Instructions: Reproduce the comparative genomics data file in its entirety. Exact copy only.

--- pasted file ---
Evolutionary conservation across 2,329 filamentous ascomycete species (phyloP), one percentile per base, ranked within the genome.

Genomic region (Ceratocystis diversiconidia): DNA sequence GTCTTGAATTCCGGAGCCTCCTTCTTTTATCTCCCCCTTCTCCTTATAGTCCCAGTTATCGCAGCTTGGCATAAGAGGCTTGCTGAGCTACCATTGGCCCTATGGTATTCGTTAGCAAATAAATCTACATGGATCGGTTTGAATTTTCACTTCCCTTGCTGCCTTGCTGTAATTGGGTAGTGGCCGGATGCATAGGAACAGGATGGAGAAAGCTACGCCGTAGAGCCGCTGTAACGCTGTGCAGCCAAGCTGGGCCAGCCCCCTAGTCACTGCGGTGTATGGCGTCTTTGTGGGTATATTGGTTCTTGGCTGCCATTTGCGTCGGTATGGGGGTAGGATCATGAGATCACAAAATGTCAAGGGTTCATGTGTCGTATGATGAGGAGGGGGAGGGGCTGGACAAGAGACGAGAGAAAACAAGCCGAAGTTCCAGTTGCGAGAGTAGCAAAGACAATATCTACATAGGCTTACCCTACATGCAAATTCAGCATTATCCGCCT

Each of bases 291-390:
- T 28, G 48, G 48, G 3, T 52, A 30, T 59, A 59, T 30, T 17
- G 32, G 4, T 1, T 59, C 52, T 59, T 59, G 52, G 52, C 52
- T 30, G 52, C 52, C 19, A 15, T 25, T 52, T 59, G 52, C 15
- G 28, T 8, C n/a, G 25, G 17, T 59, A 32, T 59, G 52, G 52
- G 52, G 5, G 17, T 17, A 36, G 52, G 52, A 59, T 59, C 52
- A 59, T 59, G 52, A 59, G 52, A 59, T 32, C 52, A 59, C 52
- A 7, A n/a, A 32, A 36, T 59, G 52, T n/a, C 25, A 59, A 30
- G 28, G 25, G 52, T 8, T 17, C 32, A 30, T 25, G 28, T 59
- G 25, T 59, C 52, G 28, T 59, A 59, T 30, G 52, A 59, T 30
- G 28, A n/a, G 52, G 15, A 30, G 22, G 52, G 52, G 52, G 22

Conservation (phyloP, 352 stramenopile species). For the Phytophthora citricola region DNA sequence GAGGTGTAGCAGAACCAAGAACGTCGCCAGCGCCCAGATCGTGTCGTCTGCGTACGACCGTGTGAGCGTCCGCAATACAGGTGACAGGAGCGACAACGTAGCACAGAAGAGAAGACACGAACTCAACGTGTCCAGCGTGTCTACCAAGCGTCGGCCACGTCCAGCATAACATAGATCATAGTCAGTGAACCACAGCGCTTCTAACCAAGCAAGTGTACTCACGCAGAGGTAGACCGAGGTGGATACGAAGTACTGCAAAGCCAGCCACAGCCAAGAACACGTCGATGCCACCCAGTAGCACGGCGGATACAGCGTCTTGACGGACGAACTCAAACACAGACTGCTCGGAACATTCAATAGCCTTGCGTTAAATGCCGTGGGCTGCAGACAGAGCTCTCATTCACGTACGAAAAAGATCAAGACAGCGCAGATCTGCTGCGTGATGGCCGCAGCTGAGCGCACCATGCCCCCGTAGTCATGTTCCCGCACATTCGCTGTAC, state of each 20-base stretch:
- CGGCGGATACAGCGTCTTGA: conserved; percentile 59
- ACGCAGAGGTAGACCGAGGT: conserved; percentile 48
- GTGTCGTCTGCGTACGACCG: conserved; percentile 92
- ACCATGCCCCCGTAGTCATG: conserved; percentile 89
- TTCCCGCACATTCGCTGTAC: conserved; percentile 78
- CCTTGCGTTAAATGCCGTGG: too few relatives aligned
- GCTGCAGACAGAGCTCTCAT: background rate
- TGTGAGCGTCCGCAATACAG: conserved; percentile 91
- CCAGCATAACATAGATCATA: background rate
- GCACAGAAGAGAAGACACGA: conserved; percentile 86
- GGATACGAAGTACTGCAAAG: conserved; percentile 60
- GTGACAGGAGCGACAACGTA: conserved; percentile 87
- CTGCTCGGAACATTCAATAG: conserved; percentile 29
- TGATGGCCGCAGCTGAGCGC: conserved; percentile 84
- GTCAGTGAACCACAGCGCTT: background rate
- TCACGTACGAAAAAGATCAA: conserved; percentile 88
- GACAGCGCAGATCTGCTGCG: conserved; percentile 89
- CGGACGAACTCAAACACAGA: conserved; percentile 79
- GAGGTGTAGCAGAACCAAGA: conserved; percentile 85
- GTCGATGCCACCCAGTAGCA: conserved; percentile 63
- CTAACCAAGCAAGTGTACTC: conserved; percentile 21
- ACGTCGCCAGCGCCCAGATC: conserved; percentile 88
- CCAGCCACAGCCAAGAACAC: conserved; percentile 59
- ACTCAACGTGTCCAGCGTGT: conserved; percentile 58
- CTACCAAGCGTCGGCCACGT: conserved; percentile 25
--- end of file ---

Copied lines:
Evolutionary conservation across 2,329 filamentous ascomycete species (phyloP), one percentile per base, ranked within the genome.

Genomic region (Ceratocystis diversiconidia): DNA sequence GTCTTGAATTCCGGAGCCTCCTTCTTTTATCTCCCCCTTCTCCTTATAGTCCCAGTTATCGCAGCTTGGCATAAGAGGCTTGCTGAGCTACCATTGGCCCTATGGTATTCGTTAGCAAATAAATCTACATGGATCGGTTTGAATTTTCACTTCCCTTGCTGCCTTGCTGTAATTGGGTAGTGGCCGGATGCATAGGAACAGGATGGAGAAAGCTACGCCGTAGAGCCGCTGTAACGCTGTGCAGCCAAGCTGGGCCAGCCCCCTAGTCACTGCGGTGTATGGCGTCTTTGTGGGTATATTGGTTCTTGGCTGCCATTTGCGTCGGTATGGGGGTAGGATCATGAGATCACAAAATGTCAAGGGTTCATGTGTCGTATGATGAGGAGGGGGAGGGGCTGGACAAGAGACGAGAGAAAACAAGCCGAAGTTCCAGTTGCGAGAGTAGCAAAGACAATATCTACATAGGCTTACCCTACATGCAAATTCAGCATTATCCGCCT

Each of bases 291-390:
- T 28, G 48, G 48, G 3, T 52, A 30, T 59, A 59, T 30, T 17
- G 32, G 4, T 1, T 59, C 52, T 59, T 59, G 52, G 52, C 52
- T 30, G 52, C 52, C 19, A 15, T 25, T 52, T 59, G 52, C 15
- G 28, T 8, C n/a, G 25, G 17, T 59, A 32, T 59, G 52, G 52
- G 52, G 5, G 17, T 17, A 36, G 52, G 52, A 59, T 59, C 52
- A 59, T 59, G 52, A 59, G 52, A 59, T 32, C 52, A 59, C 52
- A 7, A n/a, A 32, A 36, T 59, G 52, T n/a, C 25, A 59, A 30
- G 28, G 25, G 52, T 8, T 17, C 32, A 30, T 25, G 28, T 59
- G 25, T 59, C 52, G 28, T 59, A 59, T 30, G 52, A 59, T 30
- G 28, A n/a, G 52, G 15, A 30, G 22, G 52, G 52, G 52, G 22

Conservation (phyloP, 352 stramenopile species). For the Phytophthora citricola region DNA sequence GAGGTGTAGCAGAACCAAGAACGTCGCCAGCGCCCAGATCGTGTCGTCTGCGTACGACCGTGTGAGCGTCCGCAATACAGGTGACAGGAGCGACAACGTAGCACAGAAGAGAAGACACGAACTCAACGTGTCCAGCGTGTCTACCAAGCGTCGGCCACGTCCAGCATAACATAGATCATAGTCAGTGAACCACAGCGCTTCTAACCAAGCAAGTGTACTCACGCAGAGGTAGACCGAGGTGGATACGAAGTACTGCAAAGCCAGCCACAGCCAAGAACACGTCGATGCCACCCAGTAGCACGGCGGATACAGCGTCTTGACGGACGAACTCAAACACAGACTGCTCGGAACATTCAATAGCCTTGCGTTAAATGCCGTGGGCTGCAGACAGAGCTCTCATTCACGTACGAAAAAGATCAAGACAGCGCAGATCTGCTGCGTGATGGCCGCAGCTGAGCGCACCATGCCCCCGTAGTCATGTTCCCGCACATTCGCTGTAC, state of each 20-base stretch:
- CGGCGGATACAGCGTCTTGA: conserved; percentile 59
- ACGCAGAGGTAGACCGAGGT: conserved; percentile 48
- GTGTCGTCTGCGTACGACCG: conserved; percentile 92
- ACCATGCCCCCGTAGTCATG: conserved; percentile 89
- TTCCCGCACATTCGCTGTAC: conserved; percentile 78
- CCTTGCGTTAAATGCCGTGG: too few relatives aligned
- GCTGCAGACAGAGCTCTCAT: background rate
- TGTGAGCGTCCGCAATACAG: conserved; percentile 91
- CCAGCATAACATAGATCATA: background rate
- GCACAGAAGAGAAGACACGA: conserved; percentile 86
- GGATACGAAGTACTGCAAAG: conserved; percentile 60
- GTGACAGGAGCGACAACGTA: conserved; percentile 87
- CTGCTCGGAACATTCAATAG: conserved; percentile 29
- TGATGGCCGCAGCTGAGCGC: conserved; percentile 84
- GTCAGTGAACCACAGCGCTT: background rate
- TCACGTACGAAAAAGATCAA: conserved; percentile 88
- GACAGCGCAGATCTGCTGCG: conserved; percentile 89
- CGGACGAACTCAAACACAGA: conserved; percentile 79
- GAGGTGTAGCAGAACCAAGA: conserved; percentile 85
- GTCGATGCCACCCAGTAGCA: conserved; percentile 63
- CTAACCAAGCAAGTGTACTC: conserved; percentile 21
- ACGTCGCCAGCGCCCAGATC: conserved; percentile 88
- CCAGCCACAGCCAAGAACAC: conserved; percentile 59
- ACTCAACGTGTCCAGCGTGT: conserved; percentile 58
- CTACCAAGCGTCGGCCACGT: conserved; percentile 25